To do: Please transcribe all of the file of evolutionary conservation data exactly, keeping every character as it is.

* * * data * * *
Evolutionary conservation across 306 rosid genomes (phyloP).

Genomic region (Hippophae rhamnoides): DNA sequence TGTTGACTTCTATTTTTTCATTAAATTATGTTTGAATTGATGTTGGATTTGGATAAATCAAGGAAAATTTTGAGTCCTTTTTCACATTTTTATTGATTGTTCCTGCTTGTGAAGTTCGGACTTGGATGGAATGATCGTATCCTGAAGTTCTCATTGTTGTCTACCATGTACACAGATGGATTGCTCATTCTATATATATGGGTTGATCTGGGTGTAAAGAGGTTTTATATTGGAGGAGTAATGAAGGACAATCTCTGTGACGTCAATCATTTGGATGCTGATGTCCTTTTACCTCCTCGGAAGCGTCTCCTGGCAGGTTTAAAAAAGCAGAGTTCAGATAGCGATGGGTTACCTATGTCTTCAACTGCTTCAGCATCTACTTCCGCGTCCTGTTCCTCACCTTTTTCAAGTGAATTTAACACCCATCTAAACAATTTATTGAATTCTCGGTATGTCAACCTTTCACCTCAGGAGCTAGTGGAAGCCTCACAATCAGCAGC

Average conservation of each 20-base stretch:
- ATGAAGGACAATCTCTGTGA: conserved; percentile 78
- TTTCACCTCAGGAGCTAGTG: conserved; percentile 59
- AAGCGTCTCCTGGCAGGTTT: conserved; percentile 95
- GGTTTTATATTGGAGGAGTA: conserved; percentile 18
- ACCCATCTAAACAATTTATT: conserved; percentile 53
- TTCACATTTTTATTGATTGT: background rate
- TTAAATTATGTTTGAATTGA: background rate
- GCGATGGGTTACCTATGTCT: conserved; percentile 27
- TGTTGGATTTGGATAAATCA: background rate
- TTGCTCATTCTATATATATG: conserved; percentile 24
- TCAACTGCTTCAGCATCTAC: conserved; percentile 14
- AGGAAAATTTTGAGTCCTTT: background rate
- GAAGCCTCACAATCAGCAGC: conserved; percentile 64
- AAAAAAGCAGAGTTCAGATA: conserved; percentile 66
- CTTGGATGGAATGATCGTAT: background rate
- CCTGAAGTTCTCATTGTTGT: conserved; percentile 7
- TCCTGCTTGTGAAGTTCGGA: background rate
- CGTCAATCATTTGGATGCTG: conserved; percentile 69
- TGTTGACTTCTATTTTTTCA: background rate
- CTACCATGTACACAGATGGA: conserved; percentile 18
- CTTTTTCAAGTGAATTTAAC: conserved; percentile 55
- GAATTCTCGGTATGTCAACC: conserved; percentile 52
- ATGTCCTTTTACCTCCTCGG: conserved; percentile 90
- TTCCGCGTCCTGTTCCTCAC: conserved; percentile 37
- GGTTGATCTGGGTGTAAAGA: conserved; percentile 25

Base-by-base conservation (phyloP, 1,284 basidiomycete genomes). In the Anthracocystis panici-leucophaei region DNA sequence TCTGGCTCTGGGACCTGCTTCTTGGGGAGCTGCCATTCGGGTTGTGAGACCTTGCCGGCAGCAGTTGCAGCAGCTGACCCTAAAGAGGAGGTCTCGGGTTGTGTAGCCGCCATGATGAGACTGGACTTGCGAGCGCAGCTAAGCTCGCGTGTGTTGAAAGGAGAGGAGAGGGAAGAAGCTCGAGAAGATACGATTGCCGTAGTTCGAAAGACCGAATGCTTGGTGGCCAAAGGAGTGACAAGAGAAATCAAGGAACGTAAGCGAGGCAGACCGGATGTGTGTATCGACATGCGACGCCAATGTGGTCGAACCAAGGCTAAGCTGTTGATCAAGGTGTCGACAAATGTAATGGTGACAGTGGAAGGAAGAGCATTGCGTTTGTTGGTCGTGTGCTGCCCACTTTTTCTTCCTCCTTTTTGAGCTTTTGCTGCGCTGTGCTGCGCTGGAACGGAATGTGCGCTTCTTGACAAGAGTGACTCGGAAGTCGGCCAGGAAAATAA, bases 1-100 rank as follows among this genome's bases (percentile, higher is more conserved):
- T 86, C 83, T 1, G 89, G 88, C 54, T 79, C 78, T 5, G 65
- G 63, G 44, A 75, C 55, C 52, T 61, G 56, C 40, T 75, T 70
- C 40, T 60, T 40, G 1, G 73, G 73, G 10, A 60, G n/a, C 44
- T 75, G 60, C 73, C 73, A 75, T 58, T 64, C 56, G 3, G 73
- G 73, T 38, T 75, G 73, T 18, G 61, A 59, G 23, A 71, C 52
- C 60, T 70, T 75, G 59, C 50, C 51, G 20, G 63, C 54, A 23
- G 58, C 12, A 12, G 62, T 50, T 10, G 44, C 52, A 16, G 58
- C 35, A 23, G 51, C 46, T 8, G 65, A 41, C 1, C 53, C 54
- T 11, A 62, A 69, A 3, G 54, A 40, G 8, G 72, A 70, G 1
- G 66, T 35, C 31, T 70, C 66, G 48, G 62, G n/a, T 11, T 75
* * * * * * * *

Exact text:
Evolutionary conservation across 306 rosid genomes (phyloP).

Genomic region (Hippophae rhamnoides): DNA sequence TGTTGACTTCTATTTTTTCATTAAATTATGTTTGAATTGATGTTGGATTTGGATAAATCAAGGAAAATTTTGAGTCCTTTTTCACATTTTTATTGATTGTTCCTGCTTGTGAAGTTCGGACTTGGATGGAATGATCGTATCCTGAAGTTCTCATTGTTGTCTACCATGTACACAGATGGATTGCTCATTCTATATATATGGGTTGATCTGGGTGTAAAGAGGTTTTATATTGGAGGAGTAATGAAGGACAATCTCTGTGACGTCAATCATTTGGATGCTGATGTCCTTTTACCTCCTCGGAAGCGTCTCCTGGCAGGTTTAAAAAAGCAGAGTTCAGATAGCGATGGGTTACCTATGTCTTCAACTGCTTCAGCATCTACTTCCGCGTCCTGTTCCTCACCTTTTTCAAGTGAATTTAACACCCATCTAAACAATTTATTGAATTCTCGGTATGTCAACCTTTCACCTCAGGAGCTAGTGGAAGCCTCACAATCAGCAGC

Average conservation of each 20-base stretch:
- ATGAAGGACAATCTCTGTGA: conserved; percentile 78
- TTTCACCTCAGGAGCTAGTG: conserved; percentile 59
- AAGCGTCTCCTGGCAGGTTT: conserved; percentile 95
- GGTTTTATATTGGAGGAGTA: conserved; percentile 18
- ACCCATCTAAACAATTTATT: conserved; percentile 53
- TTCACATTTTTATTGATTGT: background rate
- TTAAATTATGTTTGAATTGA: background rate
- GCGATGGGTTACCTATGTCT: conserved; percentile 27
- TGTTGGATTTGGATAAATCA: background rate
- TTGCTCATTCTATATATATG: conserved; percentile 24
- TCAACTGCTTCAGCATCTAC: conserved; percentile 14
- AGGAAAATTTTGAGTCCTTT: background rate
- GAAGCCTCACAATCAGCAGC: conserved; percentile 64
- AAAAAAGCAGAGTTCAGATA: conserved; percentile 66
- CTTGGATGGAATGATCGTAT: background rate
- CCTGAAGTTCTCATTGTTGT: conserved; percentile 7
- TCCTGCTTGTGAAGTTCGGA: background rate
- CGTCAATCATTTGGATGCTG: conserved; percentile 69
- TGTTGACTTCTATTTTTTCA: background rate
- CTACCATGTACACAGATGGA: conserved; percentile 18
- CTTTTTCAAGTGAATTTAAC: conserved; percentile 55
- GAATTCTCGGTATGTCAACC: conserved; percentile 52
- ATGTCCTTTTACCTCCTCGG: conserved; percentile 90
- TTCCGCGTCCTGTTCCTCAC: conserved; percentile 37
- GGTTGATCTGGGTGTAAAGA: conserved; percentile 25

Base-by-base conservation (phyloP, 1,284 basidiomycete genomes). In the Anthracocystis panici-leucophaei region DNA sequence TCTGGCTCTGGGACCTGCTTCTTGGGGAGCTGCCATTCGGGTTGTGAGACCTTGCCGGCAGCAGTTGCAGCAGCTGACCCTAAAGAGGAGGTCTCGGGTTGTGTAGCCGCCATGATGAGACTGGACTTGCGAGCGCAGCTAAGCTCGCGTGTGTTGAAAGGAGAGGAGAGGGAAGAAGCTCGAGAAGATACGATTGCCGTAGTTCGAAAGACCGAATGCTTGGTGGCCAAAGGAGTGACAAGAGAAATCAAGGAACGTAAGCGAGGCAGACCGGATGTGTGTATCGACATGCGACGCCAATGTGGTCGAACCAAGGCTAAGCTGTTGATCAAGGTGTCGACAAATGTAATGGTGACAGTGGAAGGAAGAGCATTGCGTTTGTTGGTCGTGTGCTGCCCACTTTTTCTTCCTCCTTTTTGAGCTTTTGCTGCGCTGTGCTGCGCTGGAACGGAATGTGCGCTTCTTGACAAGAGTGACTCGGAAGTCGGCCAGGAAAATAA, bases 1-100 rank as follows among this genome's bases (percentile, higher is more conserved):
- T 86, C 83, T 1, G 89, G 88, C 54, T 79, C 78, T 5, G 65
- G 63, G 44, A 75, C 55, C 52, T 61, G 56, C 40, T 75, T 70
- C 40, T 60, T 40, G 1, G 73, G 73, G 10, A 60, G n/a, C 44
- T 75, G 60, C 73, C 73, A 75, T 58, T 64, C 56, G 3, G 73
- G 73, T 38, T 75, G 73, T 18, G 61, A 59, G 23, A 71, C 52
- C 60, T 70, T 75, G 59, C 50, C 51, G 20, G 63, C 54, A 23
- G 58, C 12, A 12, G 62, T 50, T 10, G 44, C 52, A 16, G 58
- C 35, A 23, G 51, C 46, T 8, G 65, A 41, C 1, C 53, C 54
- T 11, A 62, A 69, A 3, G 54, A 40, G 8, G 72, A 70, G 1
- G 66, T 35, C 31, T 70, C 66, G 48, G 62, G n/a, T 11, T 75